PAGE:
New i3 Research Shows Student Achievement Gains Continue with NTC Support
By Ali Picucci, PhD, NTC Vice President of Impact and Improvement —
The latest results from a third-party evaluation of our i3-funded work are in, and show a definitive improvement in student learning outcomes and teacher retention. We’re using these results to understand exactly what’s working — and what’s not — to improve student learning, teacher retention and teacher effectiveness.
We at New Teacher Center have been fortunate in being a two-time recipient of the federal Investing in Innovation (i3) grant,making it possible for us to expand our reach and impact to improve educational outcomes for all students, in partnership with underfunded, high-need districts. These grants also support us in guiding more new teachers through the most challenging time in their career – the first two years. In 2012 we received an i3 Validation Grant, which allowed us to expand our work into three sites, pair more mentors with new teachers, and assess which components of our new teacher induction model positively affected teachers and students.
We are now excited to announce that we have new preliminary findings* from a Randomized Control Trial (RCT) that is examining this work.
The “Gold Standard” of Research Studies
RCTs are considered the “gold standard” for evaluating an intervention’s effectiveness. RCTs are studies that randomly assign individuals to an intervention group or to a control group. The unique advantage of random assignment enables you to evaluate whether the intervention itself, as opposed to other factors, causes the observed outcomes. NTC enlisted SRI International to conduct an evaluation of our i3 grant work with the goal of learning what works and using the findings to further improve our model.
Early Results Point to Gains in Student Learning and Teacher Retention
We shared some early findings from this evaluation in May, reporting that after just one year of NTC support, students of NTC-supported teachers gained two to three-and-half months of additional learning in reading compared to students of control group teachers, who received traditional new teacher support.
We’re thrilled now to share some new findings that have just come in about teachers who have received two years of NTC support. These improvements are critical elements to improving equity in education and closing the achievement gap.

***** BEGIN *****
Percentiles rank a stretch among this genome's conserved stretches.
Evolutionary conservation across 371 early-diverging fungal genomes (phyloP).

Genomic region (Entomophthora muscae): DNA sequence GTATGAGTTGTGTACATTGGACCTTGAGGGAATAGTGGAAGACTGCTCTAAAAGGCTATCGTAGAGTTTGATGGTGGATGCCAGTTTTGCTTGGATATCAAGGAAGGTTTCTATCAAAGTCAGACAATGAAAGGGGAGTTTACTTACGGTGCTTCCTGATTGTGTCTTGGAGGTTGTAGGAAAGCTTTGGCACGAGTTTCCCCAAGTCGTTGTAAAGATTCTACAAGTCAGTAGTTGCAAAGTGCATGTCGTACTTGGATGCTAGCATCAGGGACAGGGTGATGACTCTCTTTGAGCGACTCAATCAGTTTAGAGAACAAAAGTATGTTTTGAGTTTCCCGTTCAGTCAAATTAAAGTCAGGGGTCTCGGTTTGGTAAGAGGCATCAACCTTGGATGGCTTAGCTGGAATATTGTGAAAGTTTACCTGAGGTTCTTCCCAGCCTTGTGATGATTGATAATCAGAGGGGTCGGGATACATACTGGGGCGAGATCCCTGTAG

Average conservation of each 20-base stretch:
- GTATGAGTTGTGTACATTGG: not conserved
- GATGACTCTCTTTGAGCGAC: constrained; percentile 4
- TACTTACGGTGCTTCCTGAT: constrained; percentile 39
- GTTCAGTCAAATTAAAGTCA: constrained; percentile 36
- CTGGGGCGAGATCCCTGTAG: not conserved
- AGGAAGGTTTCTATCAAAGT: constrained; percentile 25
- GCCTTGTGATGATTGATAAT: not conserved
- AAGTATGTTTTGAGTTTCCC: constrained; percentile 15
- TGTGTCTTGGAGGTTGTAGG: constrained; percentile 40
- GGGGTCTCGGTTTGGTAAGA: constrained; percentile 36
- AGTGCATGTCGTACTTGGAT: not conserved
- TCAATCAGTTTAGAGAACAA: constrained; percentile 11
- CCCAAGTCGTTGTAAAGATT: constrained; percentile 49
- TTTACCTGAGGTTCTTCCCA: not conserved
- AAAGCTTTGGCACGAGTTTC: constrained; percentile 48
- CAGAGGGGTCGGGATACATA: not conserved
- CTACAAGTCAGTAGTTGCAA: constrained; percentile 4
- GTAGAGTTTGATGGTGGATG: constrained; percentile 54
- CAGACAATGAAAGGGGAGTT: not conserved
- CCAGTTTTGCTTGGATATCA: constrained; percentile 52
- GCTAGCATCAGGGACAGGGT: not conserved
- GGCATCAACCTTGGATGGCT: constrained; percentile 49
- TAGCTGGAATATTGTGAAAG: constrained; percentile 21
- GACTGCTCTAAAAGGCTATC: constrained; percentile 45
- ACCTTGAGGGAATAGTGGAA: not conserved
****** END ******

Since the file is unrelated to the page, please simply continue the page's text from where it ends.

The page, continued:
- After two years of NTC support, students of NTC-supported teachers in grades four through eight demonstrated three to five months of additional learning in reading compared to students of the control group teachers, who received traditional new teacher support.
- Furthermore, in one urban district, we saw students gain four to seven months of additional learning in reading and three to five additional months of learning in mathematics compared to students in the control group.
- Finally, retention was significantly higher for teachers getting NTC support. NTC supported teachers in the study return to the district at a higher rate (86 percent) than traditionally district-supported teachers (80 percent).
Areas of Opportunity: Much More to Learn
We are excited to continue digging in to learn more about the key factors driving our results so we can support the highest impact professional learning across all district contexts. Our next step is to unpack these preliminary results to learn what elements of our model are most influential – and why. While we are excited about the success we have already seen across these districts, including strong results in reading and English Language Arts, we now need to explore how we can achieve similar gains in math across all types of districts, as well as what other improvements may be made to the model. For example, while we know our input is leading to gains in student learning, we have not yet seen the connection to teacher practice. We will also be delving deeper into these preliminary findings to examine potential measurement challenges, such as sample size and sensitivity of the observation instrument in our next step of analysis. We are passionate about remaining current and addressing the ever-evolving needs to teachers and students, and making this connection will be a top priority for us as we move into the next phase of our i3 work.
At New Teacher Center, we are deeply committed to continuously building and improving our work through research – on behalf of students in every classroom across the country. We will continue this learning and our work with the recently received i3 Scale Up grant, and our 2012 and 2015 federal Supporting Effective Educator Development (SEED) grants. Our federal grants are helping us precisely define the critical elements of our models and understanding how we can make the most difference for students and communities. We look forward to learning more through our evaluation about all of the elements of our models and how they come together to impact teacher retention, instructional practices and ultimately student success.
We’ll keep you posted as we learn more.
* interim report; final public report expected spring 2017